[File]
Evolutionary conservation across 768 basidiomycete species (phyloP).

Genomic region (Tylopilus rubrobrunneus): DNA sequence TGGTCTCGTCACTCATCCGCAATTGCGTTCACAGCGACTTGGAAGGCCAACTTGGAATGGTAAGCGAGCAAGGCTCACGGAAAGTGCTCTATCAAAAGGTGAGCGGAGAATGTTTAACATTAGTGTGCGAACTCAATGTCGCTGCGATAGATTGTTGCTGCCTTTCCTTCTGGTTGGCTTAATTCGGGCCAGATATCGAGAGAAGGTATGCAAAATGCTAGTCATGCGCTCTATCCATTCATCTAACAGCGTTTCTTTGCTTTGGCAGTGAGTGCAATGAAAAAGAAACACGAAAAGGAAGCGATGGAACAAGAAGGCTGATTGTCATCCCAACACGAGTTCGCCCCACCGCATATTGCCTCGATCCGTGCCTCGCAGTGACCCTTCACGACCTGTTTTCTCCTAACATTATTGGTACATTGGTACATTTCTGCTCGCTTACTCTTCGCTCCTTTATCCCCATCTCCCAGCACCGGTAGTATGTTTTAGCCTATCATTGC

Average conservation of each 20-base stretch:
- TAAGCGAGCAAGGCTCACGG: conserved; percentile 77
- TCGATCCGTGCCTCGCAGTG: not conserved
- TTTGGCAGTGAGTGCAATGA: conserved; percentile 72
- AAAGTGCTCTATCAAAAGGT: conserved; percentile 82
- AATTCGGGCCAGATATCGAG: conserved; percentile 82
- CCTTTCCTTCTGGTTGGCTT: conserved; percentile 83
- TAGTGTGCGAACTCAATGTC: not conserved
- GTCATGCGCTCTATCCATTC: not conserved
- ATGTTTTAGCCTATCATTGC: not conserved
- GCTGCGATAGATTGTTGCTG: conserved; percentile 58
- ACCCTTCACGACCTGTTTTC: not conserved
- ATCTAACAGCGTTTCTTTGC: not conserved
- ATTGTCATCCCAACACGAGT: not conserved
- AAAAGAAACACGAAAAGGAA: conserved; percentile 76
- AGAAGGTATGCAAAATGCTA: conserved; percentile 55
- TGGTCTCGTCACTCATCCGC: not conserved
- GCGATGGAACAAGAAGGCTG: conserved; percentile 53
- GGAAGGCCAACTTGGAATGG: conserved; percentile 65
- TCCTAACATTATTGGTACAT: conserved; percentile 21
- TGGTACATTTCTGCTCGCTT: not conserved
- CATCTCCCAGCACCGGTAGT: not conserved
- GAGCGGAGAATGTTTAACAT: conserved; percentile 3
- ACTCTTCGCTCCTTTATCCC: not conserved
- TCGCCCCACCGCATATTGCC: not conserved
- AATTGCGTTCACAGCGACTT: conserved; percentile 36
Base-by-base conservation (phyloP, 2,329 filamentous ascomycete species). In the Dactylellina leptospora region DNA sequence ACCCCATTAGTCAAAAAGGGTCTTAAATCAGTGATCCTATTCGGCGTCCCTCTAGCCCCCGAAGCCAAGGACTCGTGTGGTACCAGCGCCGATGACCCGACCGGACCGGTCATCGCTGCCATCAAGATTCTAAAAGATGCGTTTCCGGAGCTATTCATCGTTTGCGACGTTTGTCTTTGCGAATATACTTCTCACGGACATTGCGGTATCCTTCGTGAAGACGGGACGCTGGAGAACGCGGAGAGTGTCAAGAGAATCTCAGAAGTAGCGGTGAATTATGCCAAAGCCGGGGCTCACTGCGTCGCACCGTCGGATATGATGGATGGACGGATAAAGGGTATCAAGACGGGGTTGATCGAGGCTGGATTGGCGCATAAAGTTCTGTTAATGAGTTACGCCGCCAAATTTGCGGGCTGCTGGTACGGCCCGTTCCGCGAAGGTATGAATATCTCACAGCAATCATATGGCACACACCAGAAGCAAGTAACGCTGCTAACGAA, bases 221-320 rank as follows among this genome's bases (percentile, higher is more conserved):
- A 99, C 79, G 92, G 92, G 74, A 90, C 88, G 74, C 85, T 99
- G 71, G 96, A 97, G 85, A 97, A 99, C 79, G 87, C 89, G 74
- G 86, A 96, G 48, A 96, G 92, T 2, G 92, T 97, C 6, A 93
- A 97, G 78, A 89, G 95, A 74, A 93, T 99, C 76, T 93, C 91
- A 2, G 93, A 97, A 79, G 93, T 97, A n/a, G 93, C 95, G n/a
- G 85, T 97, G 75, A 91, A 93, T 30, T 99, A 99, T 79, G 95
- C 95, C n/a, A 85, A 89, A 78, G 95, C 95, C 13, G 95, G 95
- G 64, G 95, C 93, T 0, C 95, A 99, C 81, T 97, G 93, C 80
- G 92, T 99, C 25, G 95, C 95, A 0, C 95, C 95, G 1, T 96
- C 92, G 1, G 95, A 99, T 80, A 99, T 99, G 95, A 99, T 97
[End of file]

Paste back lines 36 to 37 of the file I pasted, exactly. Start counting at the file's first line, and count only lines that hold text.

- C 95, C n/a, A 85, A 89, A 78, G 95, C 95, C 13, G 95, G 95
- G 64, G 95, C 93, T 0, C 95, A 99, C 81, T 97, G 93, C 80